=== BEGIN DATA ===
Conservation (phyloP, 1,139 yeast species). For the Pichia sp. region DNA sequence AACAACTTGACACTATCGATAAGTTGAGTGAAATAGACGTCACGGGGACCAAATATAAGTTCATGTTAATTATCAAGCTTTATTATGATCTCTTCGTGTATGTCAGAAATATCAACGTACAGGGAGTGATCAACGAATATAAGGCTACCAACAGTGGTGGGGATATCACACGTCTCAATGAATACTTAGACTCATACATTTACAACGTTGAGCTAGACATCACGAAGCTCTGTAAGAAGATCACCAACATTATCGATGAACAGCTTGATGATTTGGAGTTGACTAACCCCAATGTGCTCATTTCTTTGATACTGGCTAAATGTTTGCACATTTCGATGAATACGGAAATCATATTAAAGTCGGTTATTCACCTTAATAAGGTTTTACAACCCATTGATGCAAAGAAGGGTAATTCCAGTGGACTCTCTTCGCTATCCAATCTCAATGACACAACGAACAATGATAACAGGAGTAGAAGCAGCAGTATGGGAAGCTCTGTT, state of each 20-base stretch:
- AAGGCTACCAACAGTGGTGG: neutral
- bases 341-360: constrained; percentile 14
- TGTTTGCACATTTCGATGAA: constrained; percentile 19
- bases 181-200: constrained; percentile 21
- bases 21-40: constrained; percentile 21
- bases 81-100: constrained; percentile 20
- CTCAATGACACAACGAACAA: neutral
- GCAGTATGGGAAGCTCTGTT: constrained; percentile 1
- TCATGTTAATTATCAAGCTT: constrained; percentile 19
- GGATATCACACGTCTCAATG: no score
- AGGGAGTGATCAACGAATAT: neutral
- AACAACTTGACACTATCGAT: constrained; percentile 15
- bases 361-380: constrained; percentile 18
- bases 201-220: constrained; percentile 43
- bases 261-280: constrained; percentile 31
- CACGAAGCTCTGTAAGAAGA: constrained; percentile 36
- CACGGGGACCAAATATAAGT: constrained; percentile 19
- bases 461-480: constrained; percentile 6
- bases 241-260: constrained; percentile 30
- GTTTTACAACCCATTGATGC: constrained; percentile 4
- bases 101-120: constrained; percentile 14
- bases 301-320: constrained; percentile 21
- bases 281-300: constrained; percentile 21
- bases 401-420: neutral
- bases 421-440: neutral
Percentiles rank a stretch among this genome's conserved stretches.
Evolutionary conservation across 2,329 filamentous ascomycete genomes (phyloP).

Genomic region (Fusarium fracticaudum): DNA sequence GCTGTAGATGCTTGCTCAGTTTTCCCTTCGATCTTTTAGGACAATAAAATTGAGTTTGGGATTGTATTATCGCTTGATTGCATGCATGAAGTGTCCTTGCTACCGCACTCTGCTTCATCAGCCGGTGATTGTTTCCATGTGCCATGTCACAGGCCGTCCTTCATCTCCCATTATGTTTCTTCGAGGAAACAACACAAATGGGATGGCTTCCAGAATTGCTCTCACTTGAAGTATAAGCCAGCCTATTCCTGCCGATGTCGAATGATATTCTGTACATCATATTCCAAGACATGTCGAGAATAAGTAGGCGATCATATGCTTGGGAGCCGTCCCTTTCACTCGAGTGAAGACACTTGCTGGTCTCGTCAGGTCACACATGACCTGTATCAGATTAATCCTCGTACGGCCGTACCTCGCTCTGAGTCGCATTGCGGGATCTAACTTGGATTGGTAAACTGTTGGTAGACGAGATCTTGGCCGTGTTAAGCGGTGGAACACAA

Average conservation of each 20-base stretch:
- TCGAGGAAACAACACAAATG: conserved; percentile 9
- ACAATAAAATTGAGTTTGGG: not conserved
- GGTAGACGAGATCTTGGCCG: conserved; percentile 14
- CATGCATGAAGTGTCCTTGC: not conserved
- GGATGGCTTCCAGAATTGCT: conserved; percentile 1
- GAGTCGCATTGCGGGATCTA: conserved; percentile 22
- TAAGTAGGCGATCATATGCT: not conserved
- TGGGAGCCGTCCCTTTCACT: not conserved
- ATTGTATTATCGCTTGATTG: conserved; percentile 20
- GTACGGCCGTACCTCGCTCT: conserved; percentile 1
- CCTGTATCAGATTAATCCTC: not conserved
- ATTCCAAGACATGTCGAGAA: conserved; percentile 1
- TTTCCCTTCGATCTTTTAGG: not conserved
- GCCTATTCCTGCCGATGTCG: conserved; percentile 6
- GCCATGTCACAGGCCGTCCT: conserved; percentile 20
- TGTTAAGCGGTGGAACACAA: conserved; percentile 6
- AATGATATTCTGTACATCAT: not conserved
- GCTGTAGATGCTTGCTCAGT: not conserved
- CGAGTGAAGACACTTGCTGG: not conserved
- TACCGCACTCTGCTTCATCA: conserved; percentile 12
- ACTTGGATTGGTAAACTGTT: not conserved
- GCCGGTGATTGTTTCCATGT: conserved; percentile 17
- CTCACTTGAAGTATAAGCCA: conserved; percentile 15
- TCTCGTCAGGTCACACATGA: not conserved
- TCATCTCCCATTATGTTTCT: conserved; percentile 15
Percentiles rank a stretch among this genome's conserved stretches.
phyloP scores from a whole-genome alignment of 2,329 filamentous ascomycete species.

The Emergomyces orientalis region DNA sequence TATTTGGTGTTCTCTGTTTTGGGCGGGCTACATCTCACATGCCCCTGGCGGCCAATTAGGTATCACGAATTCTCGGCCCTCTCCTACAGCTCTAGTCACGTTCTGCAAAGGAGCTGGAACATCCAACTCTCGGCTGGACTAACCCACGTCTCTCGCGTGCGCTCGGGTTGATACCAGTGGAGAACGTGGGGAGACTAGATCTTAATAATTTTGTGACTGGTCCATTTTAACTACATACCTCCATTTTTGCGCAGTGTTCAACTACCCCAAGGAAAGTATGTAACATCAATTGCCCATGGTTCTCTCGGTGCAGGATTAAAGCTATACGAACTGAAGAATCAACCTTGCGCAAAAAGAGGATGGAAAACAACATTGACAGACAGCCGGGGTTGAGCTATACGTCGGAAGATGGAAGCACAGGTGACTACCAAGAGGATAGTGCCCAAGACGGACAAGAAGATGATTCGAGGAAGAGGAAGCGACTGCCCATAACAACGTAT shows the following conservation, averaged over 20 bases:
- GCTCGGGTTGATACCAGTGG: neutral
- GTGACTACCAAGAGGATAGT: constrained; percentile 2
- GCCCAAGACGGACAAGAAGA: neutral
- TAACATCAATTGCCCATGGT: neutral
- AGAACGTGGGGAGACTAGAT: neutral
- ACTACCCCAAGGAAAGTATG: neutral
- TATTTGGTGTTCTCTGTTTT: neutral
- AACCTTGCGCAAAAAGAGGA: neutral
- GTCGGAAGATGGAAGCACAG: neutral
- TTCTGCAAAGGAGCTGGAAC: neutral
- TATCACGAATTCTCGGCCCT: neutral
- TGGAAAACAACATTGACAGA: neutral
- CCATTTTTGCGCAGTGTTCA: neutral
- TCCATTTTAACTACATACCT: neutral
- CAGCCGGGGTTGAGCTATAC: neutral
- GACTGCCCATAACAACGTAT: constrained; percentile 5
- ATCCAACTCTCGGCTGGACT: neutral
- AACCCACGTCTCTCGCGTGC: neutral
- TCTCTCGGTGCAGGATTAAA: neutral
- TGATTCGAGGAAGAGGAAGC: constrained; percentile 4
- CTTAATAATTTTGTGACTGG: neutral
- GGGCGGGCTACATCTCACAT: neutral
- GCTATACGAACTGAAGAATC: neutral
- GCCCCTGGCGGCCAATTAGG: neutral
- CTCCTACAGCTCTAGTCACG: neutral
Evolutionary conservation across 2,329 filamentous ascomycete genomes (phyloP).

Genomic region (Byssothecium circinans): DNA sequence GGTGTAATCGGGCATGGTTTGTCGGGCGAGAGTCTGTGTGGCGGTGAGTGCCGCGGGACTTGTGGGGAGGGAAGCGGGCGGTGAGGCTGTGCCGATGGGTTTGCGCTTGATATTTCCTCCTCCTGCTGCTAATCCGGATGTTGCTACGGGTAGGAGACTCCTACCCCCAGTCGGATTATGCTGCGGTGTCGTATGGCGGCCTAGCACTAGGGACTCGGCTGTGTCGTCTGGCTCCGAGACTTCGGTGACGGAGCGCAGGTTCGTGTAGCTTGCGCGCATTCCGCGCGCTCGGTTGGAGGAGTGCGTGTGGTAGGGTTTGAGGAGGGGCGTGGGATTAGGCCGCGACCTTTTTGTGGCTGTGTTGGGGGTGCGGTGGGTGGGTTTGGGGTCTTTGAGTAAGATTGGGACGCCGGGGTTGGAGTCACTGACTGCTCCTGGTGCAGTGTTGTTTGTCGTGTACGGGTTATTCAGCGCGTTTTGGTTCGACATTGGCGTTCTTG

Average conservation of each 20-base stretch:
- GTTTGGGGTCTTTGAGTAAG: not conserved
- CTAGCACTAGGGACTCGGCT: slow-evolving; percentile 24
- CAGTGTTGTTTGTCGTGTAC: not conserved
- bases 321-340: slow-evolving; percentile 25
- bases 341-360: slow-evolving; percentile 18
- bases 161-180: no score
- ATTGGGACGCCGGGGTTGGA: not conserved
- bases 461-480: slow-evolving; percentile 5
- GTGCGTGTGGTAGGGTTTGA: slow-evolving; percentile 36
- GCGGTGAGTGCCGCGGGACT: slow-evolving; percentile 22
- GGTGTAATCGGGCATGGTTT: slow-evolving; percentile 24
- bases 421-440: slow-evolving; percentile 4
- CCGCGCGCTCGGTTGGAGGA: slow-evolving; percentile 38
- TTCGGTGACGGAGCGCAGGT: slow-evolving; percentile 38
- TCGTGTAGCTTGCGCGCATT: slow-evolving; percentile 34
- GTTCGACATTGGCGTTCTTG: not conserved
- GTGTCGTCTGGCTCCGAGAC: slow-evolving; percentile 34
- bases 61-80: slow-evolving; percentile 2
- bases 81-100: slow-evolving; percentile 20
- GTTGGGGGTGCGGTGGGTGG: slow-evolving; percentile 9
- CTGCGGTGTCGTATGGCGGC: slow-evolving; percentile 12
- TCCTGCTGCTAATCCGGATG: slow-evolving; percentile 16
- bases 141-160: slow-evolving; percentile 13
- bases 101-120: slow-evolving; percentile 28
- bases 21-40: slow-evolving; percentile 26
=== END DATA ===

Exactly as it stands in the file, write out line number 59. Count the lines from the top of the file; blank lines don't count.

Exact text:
- GCTCGGGTTGATACCAGTGG: neutral